When Melanie Smith and Calypso landed over the last of seven fences in the timed jumpoff of the $25,000 Mercedes-Benz Grand Prix, the crowd of 7,200 in the Civic Center this afternoon gave them a standing ovation.
"They should never let her go last," said Michael Matz, who placed second on Jet Run. Smith was the final rider of eight to jump off in the final 1981 North American World Cup Series. She finished in 25:95 seconds. "I think she's crazy to go that fast," added Matz, who preceded Smith in the jumpoff and clocked 27:55 seconds.
Smith, 31, of Germantown, Tenn., reaffirmed her first-place domination in the World Cup standings of U.S. riders. She will lead the North American contingent competing in the 1981 finals, scheduled for Birmingham, England, April 22-29.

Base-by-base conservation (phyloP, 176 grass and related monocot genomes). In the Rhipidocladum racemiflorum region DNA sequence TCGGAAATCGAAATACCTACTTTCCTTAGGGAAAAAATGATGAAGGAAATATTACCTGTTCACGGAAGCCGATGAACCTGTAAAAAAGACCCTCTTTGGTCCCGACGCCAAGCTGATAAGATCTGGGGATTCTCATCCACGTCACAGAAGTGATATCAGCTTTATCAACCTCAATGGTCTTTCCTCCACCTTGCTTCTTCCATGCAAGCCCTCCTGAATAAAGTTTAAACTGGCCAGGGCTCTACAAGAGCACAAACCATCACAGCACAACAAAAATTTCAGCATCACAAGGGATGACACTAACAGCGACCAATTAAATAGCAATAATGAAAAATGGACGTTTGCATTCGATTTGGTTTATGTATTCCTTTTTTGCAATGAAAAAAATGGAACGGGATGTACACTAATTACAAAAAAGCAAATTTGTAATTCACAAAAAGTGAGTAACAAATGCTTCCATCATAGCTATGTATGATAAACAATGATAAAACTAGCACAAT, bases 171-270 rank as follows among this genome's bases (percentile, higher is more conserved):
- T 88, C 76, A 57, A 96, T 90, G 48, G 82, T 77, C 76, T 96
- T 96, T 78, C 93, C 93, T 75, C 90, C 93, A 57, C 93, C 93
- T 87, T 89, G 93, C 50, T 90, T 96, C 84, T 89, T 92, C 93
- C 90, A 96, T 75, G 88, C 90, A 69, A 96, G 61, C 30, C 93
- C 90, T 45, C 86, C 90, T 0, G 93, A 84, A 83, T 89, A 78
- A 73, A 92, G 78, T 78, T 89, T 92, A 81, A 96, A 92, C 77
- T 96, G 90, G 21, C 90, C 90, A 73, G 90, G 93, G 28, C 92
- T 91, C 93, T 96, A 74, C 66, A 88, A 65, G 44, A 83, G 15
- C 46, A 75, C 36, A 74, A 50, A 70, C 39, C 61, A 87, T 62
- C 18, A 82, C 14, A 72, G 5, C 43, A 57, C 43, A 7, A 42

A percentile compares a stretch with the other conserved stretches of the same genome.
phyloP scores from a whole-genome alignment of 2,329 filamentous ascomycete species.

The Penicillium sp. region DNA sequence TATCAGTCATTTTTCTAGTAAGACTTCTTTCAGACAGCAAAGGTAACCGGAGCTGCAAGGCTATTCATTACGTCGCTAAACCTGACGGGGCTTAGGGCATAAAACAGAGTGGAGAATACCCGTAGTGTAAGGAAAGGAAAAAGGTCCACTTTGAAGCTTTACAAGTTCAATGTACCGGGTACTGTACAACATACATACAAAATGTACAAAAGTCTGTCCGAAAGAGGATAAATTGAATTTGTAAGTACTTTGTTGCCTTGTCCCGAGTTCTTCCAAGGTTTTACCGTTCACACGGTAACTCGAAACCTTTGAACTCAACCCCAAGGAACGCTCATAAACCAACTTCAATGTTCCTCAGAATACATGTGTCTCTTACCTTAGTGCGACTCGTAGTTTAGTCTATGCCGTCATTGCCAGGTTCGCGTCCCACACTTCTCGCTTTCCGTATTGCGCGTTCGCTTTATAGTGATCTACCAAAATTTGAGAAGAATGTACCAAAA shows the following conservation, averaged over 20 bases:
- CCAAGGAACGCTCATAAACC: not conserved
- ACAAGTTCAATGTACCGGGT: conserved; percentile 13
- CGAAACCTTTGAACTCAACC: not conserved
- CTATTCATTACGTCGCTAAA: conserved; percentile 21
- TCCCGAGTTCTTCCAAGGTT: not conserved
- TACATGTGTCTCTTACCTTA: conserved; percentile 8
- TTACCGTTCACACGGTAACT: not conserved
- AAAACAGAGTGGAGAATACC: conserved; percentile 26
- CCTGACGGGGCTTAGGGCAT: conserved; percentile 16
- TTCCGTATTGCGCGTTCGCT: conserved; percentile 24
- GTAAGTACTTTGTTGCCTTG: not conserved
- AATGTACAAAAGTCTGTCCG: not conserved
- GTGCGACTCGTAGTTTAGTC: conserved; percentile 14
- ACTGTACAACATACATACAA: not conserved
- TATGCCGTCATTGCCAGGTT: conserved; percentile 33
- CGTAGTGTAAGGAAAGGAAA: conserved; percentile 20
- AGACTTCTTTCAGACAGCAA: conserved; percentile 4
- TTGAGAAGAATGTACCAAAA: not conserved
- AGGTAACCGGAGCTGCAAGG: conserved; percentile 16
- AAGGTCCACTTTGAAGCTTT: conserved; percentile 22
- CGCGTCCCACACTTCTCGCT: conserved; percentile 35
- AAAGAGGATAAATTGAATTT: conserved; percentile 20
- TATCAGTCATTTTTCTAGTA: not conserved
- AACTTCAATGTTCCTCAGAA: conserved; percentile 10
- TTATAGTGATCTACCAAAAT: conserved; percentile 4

During the three days of international competition here, continual transatlantic negotiations went on between the U.S. riders and European World Cup organizers over the financial obligations of the host country. At last, a telegram from Europe late today announced that all the money necessary for the championship was available.
"They have already paid the $150,000 air fare for the horses. The plane is ready and so are we," said Matz, 30, of Plymouth Meeting, Pa.
On Saturday, the U.S. riders had announced their intention to boycott. "It was almost sour grapes," said Robert Ridland, one of the riders on the tour. "They (the Europeans) have completely dominated the sport for so long that when the U.S. started to win two years ago, they didn't know what to do."
The opportunity to win the one prize that eluded her last year had Smith beaming. During the 1980 finals here, Smith was edged by Conrad Homfeld, putting her in second place. Already the leading woman rider, and rider of the year in 1978, she said the World Cup "would be very nice to win. The time seems right. My horse is young and competitve in Europe is the best."